Jack Brull is an inspired New York surfer and photographer who sees the world through a low-fi camera. This unique approach yields images of drama and emotion that isn’t found with today’s digital cameras. Brull was kind enough to share some of his experiences both with his surfing and photography.
When did you get your first surfboard?
I got my first surfboard in about 1980. My mom and dad gave it to me for Christmas. I was about 15 years old. The board was a 6’10 single fin made by Charlie Bunger here on Long Island. The board had the coolest blue fade airbrush on the bottom and the deck was white with a huge navy blue Lightning Bolt lam. I wish I still had it—rounded pintail, wide point forward. Definitely a bit of a Lopez rip-off. I rode it for awhile and then traded it in when I realized thrusters were all the rage. What a mistake as I’d probably really enjoy that board these days.
What was the feeling you had when you first stood on a surfboard?
I remember the first wave I caught. I was riding a borrowed G&S single fin. The wave was about waist high and clean. It was a beautiful late spring morning. That split second sensation of sliding down that wave was unreal; I was probably only up for a couple of seconds, but I knew I was hooked big time.
Who/what inspires you?
I am inspired by anyone who is fully engaged in whatever activity they are pursuing—whether it be a job, art or surfing. I am inspired by people who are totally committed to their pursuits with a healthy dose of humility and self-deprecating humor thrown in for good measure.
What is lo-fi? What type of cameras and film do you use?
Well, lo-fi photography involves the use of extremely inexpensive and poorly constructed photographic equipment. Most of the cameras I use were considered toys when they were initially produced. The lenses are usually made of cheap plastic and the cameras have very limited controls related to aperture and shutter settings. To top it all off, the cameras are prone to extreme light leakage requiring the use of electrical or duct tape to make “light tight”.
I am currently using vintage Diana cameras and Diana clones as well as modified Kodak Brownie Hawkeye cameras. Each camera has its unique funky quirks. I am currently shooting mostly Kodak tmax 400 for black and white and expired/outdated Ektachrome 100 or 200 for color work.
Why use these lo-fi cameras? They certainly do not sound “user-friendly”.
You are right. These cameras are not at all “user-friendly” and they can be very frustrating at times. However, I feel the use of lo-fi photographic equipment is an incredibly freeing experience. The tools allow for spontaneity, impulsivity and happy accidents. The images produced can look ragged while maintaining a simplistic beauty. Moreover, the images produced often contain a certain visceral quality to the moment I experienced. The images from these cameras are softly-focused with limited edge sharpness. The low light images produced can look quite haunting when captured with an old Diana. I guess I feel that the lo-fi approach really suits the sometimes harsh and uncomfortable conditions associated with surfing in the Northeast.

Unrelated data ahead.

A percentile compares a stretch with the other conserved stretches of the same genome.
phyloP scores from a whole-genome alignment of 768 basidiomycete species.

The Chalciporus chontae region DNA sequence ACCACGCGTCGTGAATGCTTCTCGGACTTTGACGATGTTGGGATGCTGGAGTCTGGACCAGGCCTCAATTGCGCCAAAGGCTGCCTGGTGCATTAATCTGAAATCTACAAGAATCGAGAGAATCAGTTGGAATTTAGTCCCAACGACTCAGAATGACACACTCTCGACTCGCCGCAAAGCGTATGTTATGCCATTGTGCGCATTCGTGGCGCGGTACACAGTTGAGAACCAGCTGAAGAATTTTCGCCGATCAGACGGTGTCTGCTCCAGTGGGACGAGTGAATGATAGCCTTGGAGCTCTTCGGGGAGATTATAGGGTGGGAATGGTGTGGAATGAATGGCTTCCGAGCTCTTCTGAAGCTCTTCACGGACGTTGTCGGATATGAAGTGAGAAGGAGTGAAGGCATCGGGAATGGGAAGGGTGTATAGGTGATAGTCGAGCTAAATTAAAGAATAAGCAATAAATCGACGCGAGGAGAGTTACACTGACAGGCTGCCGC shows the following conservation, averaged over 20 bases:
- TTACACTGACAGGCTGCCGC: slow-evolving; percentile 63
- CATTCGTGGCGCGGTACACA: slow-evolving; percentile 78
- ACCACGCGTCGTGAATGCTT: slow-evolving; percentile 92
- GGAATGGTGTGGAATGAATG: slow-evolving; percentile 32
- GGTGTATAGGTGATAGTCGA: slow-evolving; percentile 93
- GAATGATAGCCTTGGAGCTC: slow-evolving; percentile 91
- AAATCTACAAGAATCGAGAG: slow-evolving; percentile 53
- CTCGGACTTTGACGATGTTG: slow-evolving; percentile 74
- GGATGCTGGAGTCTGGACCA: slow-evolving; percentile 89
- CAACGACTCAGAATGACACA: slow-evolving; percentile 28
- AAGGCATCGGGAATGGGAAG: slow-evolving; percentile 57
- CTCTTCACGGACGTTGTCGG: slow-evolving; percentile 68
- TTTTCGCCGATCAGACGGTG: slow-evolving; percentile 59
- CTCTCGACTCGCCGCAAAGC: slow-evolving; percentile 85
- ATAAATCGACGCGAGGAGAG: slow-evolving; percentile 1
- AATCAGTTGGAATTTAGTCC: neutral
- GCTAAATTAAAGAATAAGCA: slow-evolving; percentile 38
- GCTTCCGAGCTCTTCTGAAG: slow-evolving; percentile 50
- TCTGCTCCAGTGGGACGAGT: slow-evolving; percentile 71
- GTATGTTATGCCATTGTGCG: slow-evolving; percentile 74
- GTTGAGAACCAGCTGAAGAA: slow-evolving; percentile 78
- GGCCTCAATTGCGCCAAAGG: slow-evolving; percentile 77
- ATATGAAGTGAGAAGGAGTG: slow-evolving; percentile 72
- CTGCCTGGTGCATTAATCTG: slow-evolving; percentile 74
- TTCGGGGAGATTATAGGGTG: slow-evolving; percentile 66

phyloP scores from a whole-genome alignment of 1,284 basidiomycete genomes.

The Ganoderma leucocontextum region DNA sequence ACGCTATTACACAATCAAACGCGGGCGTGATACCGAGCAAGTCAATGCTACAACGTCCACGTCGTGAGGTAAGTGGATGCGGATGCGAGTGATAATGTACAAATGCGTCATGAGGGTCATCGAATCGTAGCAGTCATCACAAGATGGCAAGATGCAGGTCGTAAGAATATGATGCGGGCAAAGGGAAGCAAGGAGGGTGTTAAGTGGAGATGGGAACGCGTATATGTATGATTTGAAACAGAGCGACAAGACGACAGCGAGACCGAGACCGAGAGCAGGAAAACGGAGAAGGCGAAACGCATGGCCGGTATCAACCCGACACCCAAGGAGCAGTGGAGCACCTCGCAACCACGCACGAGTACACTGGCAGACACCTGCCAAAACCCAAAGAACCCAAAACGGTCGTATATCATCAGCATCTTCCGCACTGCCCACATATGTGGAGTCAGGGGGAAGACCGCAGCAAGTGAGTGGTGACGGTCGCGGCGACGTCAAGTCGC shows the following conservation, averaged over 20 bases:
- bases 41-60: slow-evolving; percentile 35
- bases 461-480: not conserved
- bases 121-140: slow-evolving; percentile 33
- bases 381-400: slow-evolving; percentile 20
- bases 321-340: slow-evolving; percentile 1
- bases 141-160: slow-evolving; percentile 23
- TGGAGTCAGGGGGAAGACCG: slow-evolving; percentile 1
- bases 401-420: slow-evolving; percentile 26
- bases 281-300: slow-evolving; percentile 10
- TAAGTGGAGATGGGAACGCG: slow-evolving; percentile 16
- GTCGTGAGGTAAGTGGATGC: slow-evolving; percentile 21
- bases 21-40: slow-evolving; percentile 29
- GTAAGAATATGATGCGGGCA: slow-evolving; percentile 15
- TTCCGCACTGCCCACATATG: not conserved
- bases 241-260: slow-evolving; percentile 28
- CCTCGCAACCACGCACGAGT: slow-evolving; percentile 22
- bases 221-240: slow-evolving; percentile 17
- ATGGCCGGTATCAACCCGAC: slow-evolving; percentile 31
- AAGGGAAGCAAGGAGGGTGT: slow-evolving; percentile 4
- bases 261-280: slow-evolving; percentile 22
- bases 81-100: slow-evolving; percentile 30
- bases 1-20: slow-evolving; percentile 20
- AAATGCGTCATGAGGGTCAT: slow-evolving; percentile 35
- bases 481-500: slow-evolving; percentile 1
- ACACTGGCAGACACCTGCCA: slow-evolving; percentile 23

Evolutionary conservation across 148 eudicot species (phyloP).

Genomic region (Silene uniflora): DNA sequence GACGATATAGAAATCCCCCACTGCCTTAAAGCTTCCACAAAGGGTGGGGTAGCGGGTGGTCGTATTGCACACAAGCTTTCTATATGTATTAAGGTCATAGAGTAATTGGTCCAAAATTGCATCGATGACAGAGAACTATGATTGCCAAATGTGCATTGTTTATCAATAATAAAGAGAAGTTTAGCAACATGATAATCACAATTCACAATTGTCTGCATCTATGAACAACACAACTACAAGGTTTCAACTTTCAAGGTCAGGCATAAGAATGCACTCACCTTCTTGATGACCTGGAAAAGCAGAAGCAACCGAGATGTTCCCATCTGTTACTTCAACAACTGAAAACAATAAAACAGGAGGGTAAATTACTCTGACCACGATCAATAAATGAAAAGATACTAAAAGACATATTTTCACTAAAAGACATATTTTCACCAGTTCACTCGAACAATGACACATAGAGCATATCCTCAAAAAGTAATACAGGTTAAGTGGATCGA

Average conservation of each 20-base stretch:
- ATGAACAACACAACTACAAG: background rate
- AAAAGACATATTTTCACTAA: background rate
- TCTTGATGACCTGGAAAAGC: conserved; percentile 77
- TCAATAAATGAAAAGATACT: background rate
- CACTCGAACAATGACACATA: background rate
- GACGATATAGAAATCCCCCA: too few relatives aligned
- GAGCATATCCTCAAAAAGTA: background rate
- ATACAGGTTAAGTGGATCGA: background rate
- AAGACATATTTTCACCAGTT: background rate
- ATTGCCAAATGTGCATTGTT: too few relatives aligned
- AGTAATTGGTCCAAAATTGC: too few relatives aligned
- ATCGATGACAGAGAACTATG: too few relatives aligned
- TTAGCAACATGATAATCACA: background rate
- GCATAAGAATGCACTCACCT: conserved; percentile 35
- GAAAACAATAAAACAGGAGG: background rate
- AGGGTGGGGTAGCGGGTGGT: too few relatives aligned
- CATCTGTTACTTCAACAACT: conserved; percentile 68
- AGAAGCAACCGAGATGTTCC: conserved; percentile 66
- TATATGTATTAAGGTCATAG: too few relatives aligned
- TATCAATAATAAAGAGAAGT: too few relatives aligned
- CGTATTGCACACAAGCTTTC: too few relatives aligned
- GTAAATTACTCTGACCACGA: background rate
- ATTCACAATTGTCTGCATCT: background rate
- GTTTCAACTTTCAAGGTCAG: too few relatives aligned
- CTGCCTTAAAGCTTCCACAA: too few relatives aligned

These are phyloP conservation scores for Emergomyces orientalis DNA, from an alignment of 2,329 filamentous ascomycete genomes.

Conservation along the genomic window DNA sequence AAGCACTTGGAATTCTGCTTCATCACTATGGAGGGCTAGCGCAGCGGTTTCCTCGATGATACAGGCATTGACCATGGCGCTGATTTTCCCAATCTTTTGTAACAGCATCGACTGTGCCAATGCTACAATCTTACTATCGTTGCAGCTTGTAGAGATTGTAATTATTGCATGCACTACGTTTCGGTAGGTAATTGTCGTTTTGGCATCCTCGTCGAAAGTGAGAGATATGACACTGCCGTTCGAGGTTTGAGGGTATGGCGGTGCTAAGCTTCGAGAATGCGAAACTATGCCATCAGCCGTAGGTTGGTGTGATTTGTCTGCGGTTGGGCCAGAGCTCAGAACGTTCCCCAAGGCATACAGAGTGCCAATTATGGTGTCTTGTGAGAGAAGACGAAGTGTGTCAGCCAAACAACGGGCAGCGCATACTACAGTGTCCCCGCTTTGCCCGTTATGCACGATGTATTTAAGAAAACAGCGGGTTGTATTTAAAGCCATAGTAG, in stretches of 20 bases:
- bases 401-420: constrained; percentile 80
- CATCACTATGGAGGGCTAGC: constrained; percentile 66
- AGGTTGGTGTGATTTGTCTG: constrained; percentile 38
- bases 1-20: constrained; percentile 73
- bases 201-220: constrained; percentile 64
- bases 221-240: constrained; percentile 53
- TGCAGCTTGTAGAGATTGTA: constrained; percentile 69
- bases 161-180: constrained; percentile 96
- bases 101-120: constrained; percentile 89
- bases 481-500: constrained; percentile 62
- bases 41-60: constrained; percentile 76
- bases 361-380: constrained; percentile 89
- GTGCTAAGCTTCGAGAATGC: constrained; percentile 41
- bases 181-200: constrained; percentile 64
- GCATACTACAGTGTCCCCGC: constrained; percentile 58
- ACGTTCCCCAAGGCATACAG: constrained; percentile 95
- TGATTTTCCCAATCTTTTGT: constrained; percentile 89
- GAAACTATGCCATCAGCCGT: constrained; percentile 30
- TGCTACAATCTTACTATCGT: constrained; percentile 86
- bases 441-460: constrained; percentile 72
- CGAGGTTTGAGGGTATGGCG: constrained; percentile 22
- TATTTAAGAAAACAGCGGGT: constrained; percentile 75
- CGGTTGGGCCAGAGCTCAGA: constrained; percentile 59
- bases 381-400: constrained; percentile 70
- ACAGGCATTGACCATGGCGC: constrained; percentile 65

Why have you chosen surfing as your primary subject matter?
Well I guess I am aiming to visually explore my day-to-day trips to the beach whether the daily experience is rather mundane and typical or conversely transcendently dynamic. When living in NYC, I used to do a lot of street photography. Since I moved to the ‘burbs, I have been searching for a subject matter that both excites me and is very accessible. Surfing meets both of these criteria.
While the act of surfing and the process of taking photographs vary greatly in the experience of physical sensations, I would argue both acts have a defining common point. Both pursuits require an attitude of bare attention and a high level of mindfulness to fully realize the given experience. For me, it is through this mental perspective that I truly open up to the continually changing qualities of my experiences, whether it be the ever-changing dynamic experience of a wave-riding or the “seeing” of the subtle qualities of our visual landscape. Both pursuits provide the unique challenges to me that provide flow rewards.
What do you look for when shooting images?
Well, I mostly I try to attend to the quality of the light. I do most of my photography pre-dawn or at dusk. Aside from the quality of the light, I try to capture a sense of stillness that is occurring in a very dynamic environment.
I also like to try to capture the many unique experiences that I associate with surfing from start to finish—whether it is selecting boards from the garage, the waxing of surfboards, morning surf check rituals and the walks to and from the ocean. When shooting surfers, I like to try to capture the sense of anticipation prior to surfing and the sense of contentment and peacefulness that most often occurs after a surf session.
Speaking of the surfing experience, what current boards are you riding?
I ride mostly fish and logs, although I do love my Fineline Microant II hull. Over the last four months or so, I have been attempting to detox from displacement hulls. I got addicted quick but hulls completely mess with your mind; they are so counter-intuitive to both fish and log surfing. I am now surfing them with caution.
My quiver includes a vintage 9’6” Hansen 50/50, a 9’8” Cooperdesigns Malibu Foil II, a 10’1 Cooperfish Nosedevil, 6’9” Josh Hall Longfish Simmons, a 6’4” Christenson quad fish and a 6’2” Swift movement (Larry Mabile) twin keel and 7’6” Fineline Microant II.